What is the Carry Trade Strategy?
Carry Trade Strategy is a forex trading strategy that involves borrowing from a currency with a low-interest rate to buy a currency with a high-interest rate.
It is actually one of the most common forex trading strategies which have been in use for decades and still finds applicability in forex trading today.
The difference in interest rates between the two currencies being traded can be so significant if highly leveraged and this gives meaning as to why the strategy has been so popular.
The only concern with Carry trading is that it may expose your capital to the risk of loss.
This is because carry trades are usually highly leveraged and as we all know, leverage is a double-edged sword.
If the trade goes against you, the losses will be so significant that small accounts may even be in danger of depletion.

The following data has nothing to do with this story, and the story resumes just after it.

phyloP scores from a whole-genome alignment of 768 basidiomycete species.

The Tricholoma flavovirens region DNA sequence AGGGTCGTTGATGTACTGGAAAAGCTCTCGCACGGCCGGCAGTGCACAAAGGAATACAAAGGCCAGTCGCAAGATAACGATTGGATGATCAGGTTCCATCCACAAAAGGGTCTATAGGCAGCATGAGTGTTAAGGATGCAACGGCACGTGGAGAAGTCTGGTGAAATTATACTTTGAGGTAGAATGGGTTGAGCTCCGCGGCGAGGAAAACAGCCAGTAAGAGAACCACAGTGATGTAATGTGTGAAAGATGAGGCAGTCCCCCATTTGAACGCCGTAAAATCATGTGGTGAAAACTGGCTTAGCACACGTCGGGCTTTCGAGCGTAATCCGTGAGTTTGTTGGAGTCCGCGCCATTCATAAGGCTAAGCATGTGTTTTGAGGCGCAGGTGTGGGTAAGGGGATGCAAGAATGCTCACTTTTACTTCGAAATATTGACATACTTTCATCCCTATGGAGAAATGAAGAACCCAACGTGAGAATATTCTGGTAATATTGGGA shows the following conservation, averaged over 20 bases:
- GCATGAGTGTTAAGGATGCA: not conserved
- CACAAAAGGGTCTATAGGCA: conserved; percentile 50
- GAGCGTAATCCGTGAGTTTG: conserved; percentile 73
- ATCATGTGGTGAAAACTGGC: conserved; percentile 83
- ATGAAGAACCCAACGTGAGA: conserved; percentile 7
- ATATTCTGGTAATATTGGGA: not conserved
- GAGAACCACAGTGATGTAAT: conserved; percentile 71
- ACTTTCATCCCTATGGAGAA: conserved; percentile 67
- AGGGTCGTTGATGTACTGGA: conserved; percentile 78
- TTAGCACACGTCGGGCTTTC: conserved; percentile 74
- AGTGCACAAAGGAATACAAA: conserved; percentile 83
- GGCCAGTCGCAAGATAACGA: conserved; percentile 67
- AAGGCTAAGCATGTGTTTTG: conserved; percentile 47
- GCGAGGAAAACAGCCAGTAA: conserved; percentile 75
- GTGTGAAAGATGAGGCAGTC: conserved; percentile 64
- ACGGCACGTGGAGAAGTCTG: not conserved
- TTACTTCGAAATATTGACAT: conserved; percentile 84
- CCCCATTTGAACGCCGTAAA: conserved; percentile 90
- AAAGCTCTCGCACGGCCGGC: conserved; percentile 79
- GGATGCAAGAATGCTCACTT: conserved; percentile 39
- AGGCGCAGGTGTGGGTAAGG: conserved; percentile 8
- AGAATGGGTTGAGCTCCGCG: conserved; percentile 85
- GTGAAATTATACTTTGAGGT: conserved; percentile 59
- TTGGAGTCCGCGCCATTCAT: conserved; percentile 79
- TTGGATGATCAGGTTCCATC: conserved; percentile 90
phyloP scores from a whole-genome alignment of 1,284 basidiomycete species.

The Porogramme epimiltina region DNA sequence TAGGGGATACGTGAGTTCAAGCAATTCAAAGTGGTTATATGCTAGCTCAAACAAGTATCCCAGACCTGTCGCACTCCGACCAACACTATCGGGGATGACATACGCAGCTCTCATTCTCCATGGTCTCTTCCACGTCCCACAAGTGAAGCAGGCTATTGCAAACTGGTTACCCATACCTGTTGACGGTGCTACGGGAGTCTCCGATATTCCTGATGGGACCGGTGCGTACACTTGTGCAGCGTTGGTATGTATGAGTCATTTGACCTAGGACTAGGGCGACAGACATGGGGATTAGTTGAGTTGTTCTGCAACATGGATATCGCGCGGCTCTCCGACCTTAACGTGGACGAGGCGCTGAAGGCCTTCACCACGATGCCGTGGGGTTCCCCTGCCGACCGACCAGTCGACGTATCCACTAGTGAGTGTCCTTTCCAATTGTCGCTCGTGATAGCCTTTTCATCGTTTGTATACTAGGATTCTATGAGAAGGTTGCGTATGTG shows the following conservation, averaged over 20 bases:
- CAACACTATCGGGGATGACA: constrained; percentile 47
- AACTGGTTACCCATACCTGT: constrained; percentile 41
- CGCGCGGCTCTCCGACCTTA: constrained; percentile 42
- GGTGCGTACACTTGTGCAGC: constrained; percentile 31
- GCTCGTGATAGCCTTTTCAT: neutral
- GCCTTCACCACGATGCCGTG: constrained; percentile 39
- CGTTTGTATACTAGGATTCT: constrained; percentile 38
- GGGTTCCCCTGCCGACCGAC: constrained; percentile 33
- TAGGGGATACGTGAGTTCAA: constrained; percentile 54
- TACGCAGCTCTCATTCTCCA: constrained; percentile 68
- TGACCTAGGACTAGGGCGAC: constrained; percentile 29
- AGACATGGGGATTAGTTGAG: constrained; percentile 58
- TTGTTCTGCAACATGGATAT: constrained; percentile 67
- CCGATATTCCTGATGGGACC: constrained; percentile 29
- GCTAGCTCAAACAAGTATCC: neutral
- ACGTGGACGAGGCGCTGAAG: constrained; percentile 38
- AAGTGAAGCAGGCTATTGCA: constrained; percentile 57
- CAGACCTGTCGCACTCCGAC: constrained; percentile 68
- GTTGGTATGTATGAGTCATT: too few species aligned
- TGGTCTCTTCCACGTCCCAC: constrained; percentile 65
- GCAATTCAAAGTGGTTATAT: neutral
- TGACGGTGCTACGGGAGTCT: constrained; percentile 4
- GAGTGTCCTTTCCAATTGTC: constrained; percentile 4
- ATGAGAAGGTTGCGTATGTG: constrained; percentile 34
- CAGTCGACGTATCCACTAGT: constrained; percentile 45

You realize then that carry trading strategy will require huge amounts of capital so that high leverages will not quickly deplete your account.
The Principle behind the Carry Trade Strategy.
Borrowing to Buy:-
We already established that Carry Trading involves borrowing from a low-interest rate currency and buying a high-interest-rate currency. What if we clarify that with an example?
Look at these interest rates of different currencies:-
- Australian Dollar (AUD) – 3.50%
- New Zealand Dollar (NZD) – 2.50%
- European Euro (EUR) – 1.50%
- Canadian Dollar (CAD) – 0.50%
- Great British Pound (GBP) – 0.50%
- S Dollar (USD) – 0.20%
- Swiss Franc (CHF) – 0.20%
- Japanese Yen (JPY) – 0.15%
You can see that each currency has a different interest rate from the other and it is these interest rates that determine which two currencies you combine to trade.